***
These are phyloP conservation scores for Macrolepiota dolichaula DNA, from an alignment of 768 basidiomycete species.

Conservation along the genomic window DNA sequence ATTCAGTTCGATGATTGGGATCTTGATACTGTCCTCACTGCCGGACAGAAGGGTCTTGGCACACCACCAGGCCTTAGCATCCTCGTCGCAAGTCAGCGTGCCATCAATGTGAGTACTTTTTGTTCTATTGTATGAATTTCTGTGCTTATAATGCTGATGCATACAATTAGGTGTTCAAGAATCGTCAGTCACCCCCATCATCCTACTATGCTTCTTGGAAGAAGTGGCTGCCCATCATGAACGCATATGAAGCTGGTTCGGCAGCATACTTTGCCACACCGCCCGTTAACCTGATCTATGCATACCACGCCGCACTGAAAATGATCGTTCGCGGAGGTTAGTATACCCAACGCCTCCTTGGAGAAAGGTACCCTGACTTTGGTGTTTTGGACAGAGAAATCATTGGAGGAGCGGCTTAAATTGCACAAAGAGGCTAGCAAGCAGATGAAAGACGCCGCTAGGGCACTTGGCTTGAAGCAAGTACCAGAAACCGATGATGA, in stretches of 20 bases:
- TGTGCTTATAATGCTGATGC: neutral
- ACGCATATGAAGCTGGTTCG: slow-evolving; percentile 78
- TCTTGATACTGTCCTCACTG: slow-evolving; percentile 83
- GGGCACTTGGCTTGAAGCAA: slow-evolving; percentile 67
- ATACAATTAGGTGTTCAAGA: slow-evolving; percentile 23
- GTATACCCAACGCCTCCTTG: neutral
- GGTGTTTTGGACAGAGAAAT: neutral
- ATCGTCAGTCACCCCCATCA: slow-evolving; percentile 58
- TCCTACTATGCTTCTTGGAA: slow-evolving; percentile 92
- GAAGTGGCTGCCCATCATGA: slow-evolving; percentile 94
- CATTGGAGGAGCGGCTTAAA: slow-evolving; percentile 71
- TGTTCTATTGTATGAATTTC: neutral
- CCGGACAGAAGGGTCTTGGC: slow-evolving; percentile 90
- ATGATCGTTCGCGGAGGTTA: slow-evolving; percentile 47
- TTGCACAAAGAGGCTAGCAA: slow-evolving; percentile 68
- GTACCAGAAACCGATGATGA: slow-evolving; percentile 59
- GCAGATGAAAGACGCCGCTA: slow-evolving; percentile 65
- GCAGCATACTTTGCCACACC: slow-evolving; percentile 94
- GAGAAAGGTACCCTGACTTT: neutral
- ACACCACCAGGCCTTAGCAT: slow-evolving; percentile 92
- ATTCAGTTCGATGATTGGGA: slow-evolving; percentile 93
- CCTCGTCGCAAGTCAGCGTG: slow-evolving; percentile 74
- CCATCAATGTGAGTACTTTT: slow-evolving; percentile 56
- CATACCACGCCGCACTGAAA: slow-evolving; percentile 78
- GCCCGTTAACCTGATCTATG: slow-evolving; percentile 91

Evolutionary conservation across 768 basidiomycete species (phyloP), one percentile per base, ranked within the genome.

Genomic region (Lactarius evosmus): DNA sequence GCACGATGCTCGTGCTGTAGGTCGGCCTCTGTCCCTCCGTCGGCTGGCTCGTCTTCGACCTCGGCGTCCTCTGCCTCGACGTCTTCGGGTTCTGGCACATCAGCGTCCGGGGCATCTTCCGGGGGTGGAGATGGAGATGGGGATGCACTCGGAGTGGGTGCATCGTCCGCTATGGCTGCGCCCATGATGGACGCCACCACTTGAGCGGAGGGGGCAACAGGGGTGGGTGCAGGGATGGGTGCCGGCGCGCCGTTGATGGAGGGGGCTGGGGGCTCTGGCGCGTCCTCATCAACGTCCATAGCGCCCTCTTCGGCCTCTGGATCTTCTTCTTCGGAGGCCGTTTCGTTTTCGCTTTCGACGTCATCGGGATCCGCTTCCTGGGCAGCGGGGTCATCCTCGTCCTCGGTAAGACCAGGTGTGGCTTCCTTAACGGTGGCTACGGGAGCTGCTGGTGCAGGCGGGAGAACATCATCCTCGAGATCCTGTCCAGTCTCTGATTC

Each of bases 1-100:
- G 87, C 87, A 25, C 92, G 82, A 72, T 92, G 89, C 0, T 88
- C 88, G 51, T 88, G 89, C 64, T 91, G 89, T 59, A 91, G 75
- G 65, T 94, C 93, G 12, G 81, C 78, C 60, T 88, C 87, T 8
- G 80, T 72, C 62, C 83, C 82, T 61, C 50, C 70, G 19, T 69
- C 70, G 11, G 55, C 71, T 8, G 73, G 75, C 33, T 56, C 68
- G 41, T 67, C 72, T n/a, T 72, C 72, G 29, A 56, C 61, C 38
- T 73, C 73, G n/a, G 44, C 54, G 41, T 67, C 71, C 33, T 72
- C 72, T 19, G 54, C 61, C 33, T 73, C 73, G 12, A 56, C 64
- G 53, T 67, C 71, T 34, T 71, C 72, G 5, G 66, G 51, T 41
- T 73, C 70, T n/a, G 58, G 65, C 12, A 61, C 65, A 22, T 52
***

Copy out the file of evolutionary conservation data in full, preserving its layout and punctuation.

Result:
These are phyloP conservation scores for Macrolepiota dolichaula DNA, from an alignment of 768 basidiomycete species.

Conservation along the genomic window DNA sequence ATTCAGTTCGATGATTGGGATCTTGATACTGTCCTCACTGCCGGACAGAAGGGTCTTGGCACACCACCAGGCCTTAGCATCCTCGTCGCAAGTCAGCGTGCCATCAATGTGAGTACTTTTTGTTCTATTGTATGAATTTCTGTGCTTATAATGCTGATGCATACAATTAGGTGTTCAAGAATCGTCAGTCACCCCCATCATCCTACTATGCTTCTTGGAAGAAGTGGCTGCCCATCATGAACGCATATGAAGCTGGTTCGGCAGCATACTTTGCCACACCGCCCGTTAACCTGATCTATGCATACCACGCCGCACTGAAAATGATCGTTCGCGGAGGTTAGTATACCCAACGCCTCCTTGGAGAAAGGTACCCTGACTTTGGTGTTTTGGACAGAGAAATCATTGGAGGAGCGGCTTAAATTGCACAAAGAGGCTAGCAAGCAGATGAAAGACGCCGCTAGGGCACTTGGCTTGAAGCAAGTACCAGAAACCGATGATGA, in stretches of 20 bases:
- TGTGCTTATAATGCTGATGC: neutral
- ACGCATATGAAGCTGGTTCG: slow-evolving; percentile 78
- TCTTGATACTGTCCTCACTG: slow-evolving; percentile 83
- GGGCACTTGGCTTGAAGCAA: slow-evolving; percentile 67
- ATACAATTAGGTGTTCAAGA: slow-evolving; percentile 23
- GTATACCCAACGCCTCCTTG: neutral
- GGTGTTTTGGACAGAGAAAT: neutral
- ATCGTCAGTCACCCCCATCA: slow-evolving; percentile 58
- TCCTACTATGCTTCTTGGAA: slow-evolving; percentile 92
- GAAGTGGCTGCCCATCATGA: slow-evolving; percentile 94
- CATTGGAGGAGCGGCTTAAA: slow-evolving; percentile 71
- TGTTCTATTGTATGAATTTC: neutral
- CCGGACAGAAGGGTCTTGGC: slow-evolving; percentile 90
- ATGATCGTTCGCGGAGGTTA: slow-evolving; percentile 47
- TTGCACAAAGAGGCTAGCAA: slow-evolving; percentile 68
- GTACCAGAAACCGATGATGA: slow-evolving; percentile 59
- GCAGATGAAAGACGCCGCTA: slow-evolving; percentile 65
- GCAGCATACTTTGCCACACC: slow-evolving; percentile 94
- GAGAAAGGTACCCTGACTTT: neutral
- ACACCACCAGGCCTTAGCAT: slow-evolving; percentile 92
- ATTCAGTTCGATGATTGGGA: slow-evolving; percentile 93
- CCTCGTCGCAAGTCAGCGTG: slow-evolving; percentile 74
- CCATCAATGTGAGTACTTTT: slow-evolving; percentile 56
- CATACCACGCCGCACTGAAA: slow-evolving; percentile 78
- GCCCGTTAACCTGATCTATG: slow-evolving; percentile 91

Evolutionary conservation across 768 basidiomycete species (phyloP), one percentile per base, ranked within the genome.

Genomic region (Lactarius evosmus): DNA sequence GCACGATGCTCGTGCTGTAGGTCGGCCTCTGTCCCTCCGTCGGCTGGCTCGTCTTCGACCTCGGCGTCCTCTGCCTCGACGTCTTCGGGTTCTGGCACATCAGCGTCCGGGGCATCTTCCGGGGGTGGAGATGGAGATGGGGATGCACTCGGAGTGGGTGCATCGTCCGCTATGGCTGCGCCCATGATGGACGCCACCACTTGAGCGGAGGGGGCAACAGGGGTGGGTGCAGGGATGGGTGCCGGCGCGCCGTTGATGGAGGGGGCTGGGGGCTCTGGCGCGTCCTCATCAACGTCCATAGCGCCCTCTTCGGCCTCTGGATCTTCTTCTTCGGAGGCCGTTTCGTTTTCGCTTTCGACGTCATCGGGATCCGCTTCCTGGGCAGCGGGGTCATCCTCGTCCTCGGTAAGACCAGGTGTGGCTTCCTTAACGGTGGCTACGGGAGCTGCTGGTGCAGGCGGGAGAACATCATCCTCGAGATCCTGTCCAGTCTCTGATTC

Each of bases 1-100:
- G 87, C 87, A 25, C 92, G 82, A 72, T 92, G 89, C 0, T 88
- C 88, G 51, T 88, G 89, C 64, T 91, G 89, T 59, A 91, G 75
- G 65, T 94, C 93, G 12, G 81, C 78, C 60, T 88, C 87, T 8
- G 80, T 72, C 62, C 83, C 82, T 61, C 50, C 70, G 19, T 69
- C 70, G 11, G 55, C 71, T 8, G 73, G 75, C 33, T 56, C 68
- G 41, T 67, C 72, T n/a, T 72, C 72, G 29, A 56, C 61, C 38
- T 73, C 73, G n/a, G 44, C 54, G 41, T 67, C 71, C 33, T 72
- C 72, T 19, G 54, C 61, C 33, T 73, C 73, G 12, A 56, C 64
- G 53, T 67, C 71, T 34, T 71, C 72, G 5, G 66, G 51, T 41
- T 73, C 70, T n/a, G 58, G 65, C 12, A 61, C 65, A 22, T 52